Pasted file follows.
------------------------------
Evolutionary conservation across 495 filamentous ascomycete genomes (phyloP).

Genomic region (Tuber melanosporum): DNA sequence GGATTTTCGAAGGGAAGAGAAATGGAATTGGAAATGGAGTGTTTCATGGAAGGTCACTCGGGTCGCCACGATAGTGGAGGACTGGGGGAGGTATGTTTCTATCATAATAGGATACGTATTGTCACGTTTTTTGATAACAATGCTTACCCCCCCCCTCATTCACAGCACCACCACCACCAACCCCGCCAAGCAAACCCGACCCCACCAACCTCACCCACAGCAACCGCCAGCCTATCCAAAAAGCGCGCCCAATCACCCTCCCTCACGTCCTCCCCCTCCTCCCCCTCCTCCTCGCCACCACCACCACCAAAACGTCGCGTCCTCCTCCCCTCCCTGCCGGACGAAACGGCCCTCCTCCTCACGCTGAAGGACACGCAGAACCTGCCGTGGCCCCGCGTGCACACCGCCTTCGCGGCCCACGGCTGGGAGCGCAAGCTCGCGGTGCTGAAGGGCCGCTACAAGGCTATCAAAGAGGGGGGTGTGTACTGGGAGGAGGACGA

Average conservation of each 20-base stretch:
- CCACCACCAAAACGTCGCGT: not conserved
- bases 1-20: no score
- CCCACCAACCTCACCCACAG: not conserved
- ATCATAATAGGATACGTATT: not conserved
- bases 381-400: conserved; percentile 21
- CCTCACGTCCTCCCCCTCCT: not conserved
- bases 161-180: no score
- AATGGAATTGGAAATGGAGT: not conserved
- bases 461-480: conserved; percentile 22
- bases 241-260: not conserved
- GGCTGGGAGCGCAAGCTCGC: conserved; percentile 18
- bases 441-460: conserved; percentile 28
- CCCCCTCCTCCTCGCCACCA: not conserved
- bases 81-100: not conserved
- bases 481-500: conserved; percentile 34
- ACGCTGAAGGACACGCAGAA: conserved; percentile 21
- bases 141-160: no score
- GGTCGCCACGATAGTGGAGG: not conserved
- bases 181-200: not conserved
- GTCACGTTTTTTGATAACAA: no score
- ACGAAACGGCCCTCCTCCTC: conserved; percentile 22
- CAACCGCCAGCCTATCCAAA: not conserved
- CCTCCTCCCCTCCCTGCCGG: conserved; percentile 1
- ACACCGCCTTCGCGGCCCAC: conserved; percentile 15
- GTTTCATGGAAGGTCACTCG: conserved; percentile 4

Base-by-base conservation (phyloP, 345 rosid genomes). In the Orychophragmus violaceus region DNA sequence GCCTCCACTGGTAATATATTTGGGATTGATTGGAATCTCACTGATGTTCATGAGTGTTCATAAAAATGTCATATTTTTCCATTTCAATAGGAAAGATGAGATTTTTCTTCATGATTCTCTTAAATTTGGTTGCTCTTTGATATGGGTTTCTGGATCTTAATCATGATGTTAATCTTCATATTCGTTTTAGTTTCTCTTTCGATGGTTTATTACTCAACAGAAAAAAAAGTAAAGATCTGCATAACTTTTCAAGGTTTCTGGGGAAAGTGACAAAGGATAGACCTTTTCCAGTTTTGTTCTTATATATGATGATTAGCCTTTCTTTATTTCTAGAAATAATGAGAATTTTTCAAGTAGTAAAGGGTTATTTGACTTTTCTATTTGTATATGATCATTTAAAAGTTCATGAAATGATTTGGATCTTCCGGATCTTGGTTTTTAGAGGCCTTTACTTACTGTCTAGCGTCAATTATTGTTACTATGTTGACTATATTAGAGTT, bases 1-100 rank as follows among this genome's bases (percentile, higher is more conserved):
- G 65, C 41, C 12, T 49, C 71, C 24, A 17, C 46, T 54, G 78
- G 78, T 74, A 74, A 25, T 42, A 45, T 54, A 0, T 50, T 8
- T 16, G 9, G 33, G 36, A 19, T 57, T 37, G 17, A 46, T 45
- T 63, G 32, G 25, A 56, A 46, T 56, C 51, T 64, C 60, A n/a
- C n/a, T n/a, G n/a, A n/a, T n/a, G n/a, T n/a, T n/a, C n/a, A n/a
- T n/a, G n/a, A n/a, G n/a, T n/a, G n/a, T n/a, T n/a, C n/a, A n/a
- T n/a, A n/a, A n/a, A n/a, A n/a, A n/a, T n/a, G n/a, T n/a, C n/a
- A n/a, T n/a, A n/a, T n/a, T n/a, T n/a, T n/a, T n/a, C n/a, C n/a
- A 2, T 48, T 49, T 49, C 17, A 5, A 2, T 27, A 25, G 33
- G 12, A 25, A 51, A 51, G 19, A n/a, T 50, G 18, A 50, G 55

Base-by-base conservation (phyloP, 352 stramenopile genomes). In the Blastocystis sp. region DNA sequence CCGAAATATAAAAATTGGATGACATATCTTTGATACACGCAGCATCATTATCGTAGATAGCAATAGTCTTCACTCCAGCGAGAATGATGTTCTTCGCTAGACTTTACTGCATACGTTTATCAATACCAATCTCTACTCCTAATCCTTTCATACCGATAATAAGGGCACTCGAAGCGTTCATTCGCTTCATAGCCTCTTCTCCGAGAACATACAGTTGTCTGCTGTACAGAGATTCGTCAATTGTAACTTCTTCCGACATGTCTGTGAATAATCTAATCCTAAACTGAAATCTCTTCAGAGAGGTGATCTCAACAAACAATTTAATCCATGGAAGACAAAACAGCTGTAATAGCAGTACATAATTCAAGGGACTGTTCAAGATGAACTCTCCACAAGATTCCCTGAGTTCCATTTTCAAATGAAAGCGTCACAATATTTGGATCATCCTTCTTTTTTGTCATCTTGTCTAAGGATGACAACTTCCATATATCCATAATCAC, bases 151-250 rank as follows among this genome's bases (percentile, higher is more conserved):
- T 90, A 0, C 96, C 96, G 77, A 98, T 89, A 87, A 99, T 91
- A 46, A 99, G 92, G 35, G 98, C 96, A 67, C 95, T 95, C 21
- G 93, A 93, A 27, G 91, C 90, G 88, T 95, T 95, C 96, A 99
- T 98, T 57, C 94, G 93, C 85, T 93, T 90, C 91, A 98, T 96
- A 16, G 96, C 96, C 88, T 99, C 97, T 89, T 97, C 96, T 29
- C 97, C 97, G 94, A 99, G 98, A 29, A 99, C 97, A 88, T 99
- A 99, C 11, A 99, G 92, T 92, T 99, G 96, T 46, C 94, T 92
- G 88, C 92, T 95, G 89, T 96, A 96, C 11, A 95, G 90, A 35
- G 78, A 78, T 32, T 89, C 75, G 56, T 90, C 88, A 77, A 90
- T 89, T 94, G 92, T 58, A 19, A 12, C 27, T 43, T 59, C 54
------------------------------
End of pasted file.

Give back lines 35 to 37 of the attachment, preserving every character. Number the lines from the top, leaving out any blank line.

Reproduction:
- T n/a, G n/a, A n/a, G n/a, T n/a, G n/a, T n/a, T n/a, C n/a, A n/a
- T n/a, A n/a, A n/a, A n/a, A n/a, A n/a, T n/a, G n/a, T n/a, C n/a
- A n/a, T n/a, A n/a, T n/a, T n/a, T n/a, T n/a, T n/a, C n/a, C n/a